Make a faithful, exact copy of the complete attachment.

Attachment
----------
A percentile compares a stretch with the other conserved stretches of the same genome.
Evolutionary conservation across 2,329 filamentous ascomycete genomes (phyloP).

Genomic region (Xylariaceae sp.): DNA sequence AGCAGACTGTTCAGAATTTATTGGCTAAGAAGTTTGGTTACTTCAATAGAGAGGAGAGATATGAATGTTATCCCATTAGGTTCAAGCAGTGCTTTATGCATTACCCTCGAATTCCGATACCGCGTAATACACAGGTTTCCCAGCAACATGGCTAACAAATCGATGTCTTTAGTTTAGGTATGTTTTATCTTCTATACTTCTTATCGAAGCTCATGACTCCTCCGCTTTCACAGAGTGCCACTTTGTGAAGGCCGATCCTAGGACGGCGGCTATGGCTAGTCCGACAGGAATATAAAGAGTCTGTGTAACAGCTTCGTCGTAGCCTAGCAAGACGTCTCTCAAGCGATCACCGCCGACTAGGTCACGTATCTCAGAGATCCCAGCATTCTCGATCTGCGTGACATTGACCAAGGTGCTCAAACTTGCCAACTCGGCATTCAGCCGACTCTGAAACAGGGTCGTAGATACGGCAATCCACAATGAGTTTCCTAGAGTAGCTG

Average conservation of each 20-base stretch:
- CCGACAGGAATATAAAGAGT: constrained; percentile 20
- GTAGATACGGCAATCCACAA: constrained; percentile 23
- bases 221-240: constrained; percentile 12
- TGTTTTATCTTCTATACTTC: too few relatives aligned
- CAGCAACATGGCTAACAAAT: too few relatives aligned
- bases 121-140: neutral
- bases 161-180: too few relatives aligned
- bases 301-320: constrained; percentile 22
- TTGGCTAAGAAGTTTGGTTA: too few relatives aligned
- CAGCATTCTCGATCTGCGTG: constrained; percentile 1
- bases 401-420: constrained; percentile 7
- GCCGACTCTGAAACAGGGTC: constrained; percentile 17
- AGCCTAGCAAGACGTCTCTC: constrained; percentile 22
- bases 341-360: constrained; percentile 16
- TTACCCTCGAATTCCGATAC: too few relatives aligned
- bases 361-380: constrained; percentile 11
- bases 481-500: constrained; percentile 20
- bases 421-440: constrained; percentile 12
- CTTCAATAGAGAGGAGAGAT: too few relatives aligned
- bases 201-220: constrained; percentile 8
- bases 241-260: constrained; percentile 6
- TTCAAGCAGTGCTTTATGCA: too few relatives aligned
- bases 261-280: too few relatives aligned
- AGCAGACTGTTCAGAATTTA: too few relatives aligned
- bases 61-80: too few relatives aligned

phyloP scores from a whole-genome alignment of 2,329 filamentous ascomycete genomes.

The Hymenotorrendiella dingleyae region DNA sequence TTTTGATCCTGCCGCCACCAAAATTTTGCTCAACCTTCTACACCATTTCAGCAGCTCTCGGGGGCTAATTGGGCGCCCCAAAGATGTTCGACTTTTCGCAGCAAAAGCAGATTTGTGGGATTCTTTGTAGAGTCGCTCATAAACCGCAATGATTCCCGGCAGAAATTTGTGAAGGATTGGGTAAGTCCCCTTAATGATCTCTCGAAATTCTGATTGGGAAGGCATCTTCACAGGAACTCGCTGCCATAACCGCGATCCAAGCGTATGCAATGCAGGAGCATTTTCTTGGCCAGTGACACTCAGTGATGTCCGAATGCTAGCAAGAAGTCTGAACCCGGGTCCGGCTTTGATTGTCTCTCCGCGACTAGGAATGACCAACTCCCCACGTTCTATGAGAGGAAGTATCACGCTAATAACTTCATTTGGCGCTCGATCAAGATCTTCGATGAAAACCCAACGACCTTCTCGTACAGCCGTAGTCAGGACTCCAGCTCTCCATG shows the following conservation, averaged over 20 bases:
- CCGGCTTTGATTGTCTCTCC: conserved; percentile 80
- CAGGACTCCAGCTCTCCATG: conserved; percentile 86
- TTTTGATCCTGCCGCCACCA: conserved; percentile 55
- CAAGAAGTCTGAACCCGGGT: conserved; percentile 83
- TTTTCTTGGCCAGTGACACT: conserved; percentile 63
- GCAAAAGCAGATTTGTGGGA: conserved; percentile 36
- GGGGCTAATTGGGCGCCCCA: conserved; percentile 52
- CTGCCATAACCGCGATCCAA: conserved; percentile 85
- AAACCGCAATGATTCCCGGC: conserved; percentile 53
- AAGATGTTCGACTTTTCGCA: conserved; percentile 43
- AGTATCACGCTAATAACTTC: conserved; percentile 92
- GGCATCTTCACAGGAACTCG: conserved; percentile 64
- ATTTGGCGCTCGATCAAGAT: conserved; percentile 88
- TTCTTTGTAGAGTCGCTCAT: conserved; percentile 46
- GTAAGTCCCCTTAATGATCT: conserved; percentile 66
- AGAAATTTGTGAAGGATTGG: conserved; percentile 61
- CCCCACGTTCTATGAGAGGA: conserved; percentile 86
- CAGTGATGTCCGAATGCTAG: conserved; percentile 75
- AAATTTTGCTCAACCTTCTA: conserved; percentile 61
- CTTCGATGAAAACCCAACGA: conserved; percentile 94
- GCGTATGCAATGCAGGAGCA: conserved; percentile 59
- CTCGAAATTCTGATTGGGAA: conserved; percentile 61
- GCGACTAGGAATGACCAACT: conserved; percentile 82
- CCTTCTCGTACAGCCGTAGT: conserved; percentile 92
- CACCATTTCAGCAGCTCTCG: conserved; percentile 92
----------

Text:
A percentile compares a stretch with the other conserved stretches of the same genome.
Evolutionary conservation across 2,329 filamentous ascomycete genomes (phyloP).

Genomic region (Xylariaceae sp.): DNA sequence AGCAGACTGTTCAGAATTTATTGGCTAAGAAGTTTGGTTACTTCAATAGAGAGGAGAGATATGAATGTTATCCCATTAGGTTCAAGCAGTGCTTTATGCATTACCCTCGAATTCCGATACCGCGTAATACACAGGTTTCCCAGCAACATGGCTAACAAATCGATGTCTTTAGTTTAGGTATGTTTTATCTTCTATACTTCTTATCGAAGCTCATGACTCCTCCGCTTTCACAGAGTGCCACTTTGTGAAGGCCGATCCTAGGACGGCGGCTATGGCTAGTCCGACAGGAATATAAAGAGTCTGTGTAACAGCTTCGTCGTAGCCTAGCAAGACGTCTCTCAAGCGATCACCGCCGACTAGGTCACGTATCTCAGAGATCCCAGCATTCTCGATCTGCGTGACATTGACCAAGGTGCTCAAACTTGCCAACTCGGCATTCAGCCGACTCTGAAACAGGGTCGTAGATACGGCAATCCACAATGAGTTTCCTAGAGTAGCTG

Average conservation of each 20-base stretch:
- CCGACAGGAATATAAAGAGT: constrained; percentile 20
- GTAGATACGGCAATCCACAA: constrained; percentile 23
- bases 221-240: constrained; percentile 12
- TGTTTTATCTTCTATACTTC: too few relatives aligned
- CAGCAACATGGCTAACAAAT: too few relatives aligned
- bases 121-140: neutral
- bases 161-180: too few relatives aligned
- bases 301-320: constrained; percentile 22
- TTGGCTAAGAAGTTTGGTTA: too few relatives aligned
- CAGCATTCTCGATCTGCGTG: constrained; percentile 1
- bases 401-420: constrained; percentile 7
- GCCGACTCTGAAACAGGGTC: constrained; percentile 17
- AGCCTAGCAAGACGTCTCTC: constrained; percentile 22
- bases 341-360: constrained; percentile 16
- TTACCCTCGAATTCCGATAC: too few relatives aligned
- bases 361-380: constrained; percentile 11
- bases 481-500: constrained; percentile 20
- bases 421-440: constrained; percentile 12
- CTTCAATAGAGAGGAGAGAT: too few relatives aligned
- bases 201-220: constrained; percentile 8
- bases 241-260: constrained; percentile 6
- TTCAAGCAGTGCTTTATGCA: too few relatives aligned
- bases 261-280: too few relatives aligned
- AGCAGACTGTTCAGAATTTA: too few relatives aligned
- bases 61-80: too few relatives aligned

phyloP scores from a whole-genome alignment of 2,329 filamentous ascomycete genomes.

The Hymenotorrendiella dingleyae region DNA sequence TTTTGATCCTGCCGCCACCAAAATTTTGCTCAACCTTCTACACCATTTCAGCAGCTCTCGGGGGCTAATTGGGCGCCCCAAAGATGTTCGACTTTTCGCAGCAAAAGCAGATTTGTGGGATTCTTTGTAGAGTCGCTCATAAACCGCAATGATTCCCGGCAGAAATTTGTGAAGGATTGGGTAAGTCCCCTTAATGATCTCTCGAAATTCTGATTGGGAAGGCATCTTCACAGGAACTCGCTGCCATAACCGCGATCCAAGCGTATGCAATGCAGGAGCATTTTCTTGGCCAGTGACACTCAGTGATGTCCGAATGCTAGCAAGAAGTCTGAACCCGGGTCCGGCTTTGATTGTCTCTCCGCGACTAGGAATGACCAACTCCCCACGTTCTATGAGAGGAAGTATCACGCTAATAACTTCATTTGGCGCTCGATCAAGATCTTCGATGAAAACCCAACGACCTTCTCGTACAGCCGTAGTCAGGACTCCAGCTCTCCATG shows the following conservation, averaged over 20 bases:
- CCGGCTTTGATTGTCTCTCC: conserved; percentile 80
- CAGGACTCCAGCTCTCCATG: conserved; percentile 86
- TTTTGATCCTGCCGCCACCA: conserved; percentile 55
- CAAGAAGTCTGAACCCGGGT: conserved; percentile 83
- TTTTCTTGGCCAGTGACACT: conserved; percentile 63
- GCAAAAGCAGATTTGTGGGA: conserved; percentile 36
- GGGGCTAATTGGGCGCCCCA: conserved; percentile 52
- CTGCCATAACCGCGATCCAA: conserved; percentile 85
- AAACCGCAATGATTCCCGGC: conserved; percentile 53
- AAGATGTTCGACTTTTCGCA: conserved; percentile 43
- AGTATCACGCTAATAACTTC: conserved; percentile 92
- GGCATCTTCACAGGAACTCG: conserved; percentile 64
- ATTTGGCGCTCGATCAAGAT: conserved; percentile 88
- TTCTTTGTAGAGTCGCTCAT: conserved; percentile 46
- GTAAGTCCCCTTAATGATCT: conserved; percentile 66
- AGAAATTTGTGAAGGATTGG: conserved; percentile 61
- CCCCACGTTCTATGAGAGGA: conserved; percentile 86
- CAGTGATGTCCGAATGCTAG: conserved; percentile 75
- AAATTTTGCTCAACCTTCTA: conserved; percentile 61
- CTTCGATGAAAACCCAACGA: conserved; percentile 94
- GCGTATGCAATGCAGGAGCA: conserved; percentile 59
- CTCGAAATTCTGATTGGGAA: conserved; percentile 61
- GCGACTAGGAATGACCAACT: conserved; percentile 82
- CCTTCTCGTACAGCCGTAGT: conserved; percentile 92
- CACCATTTCAGCAGCTCTCG: conserved; percentile 92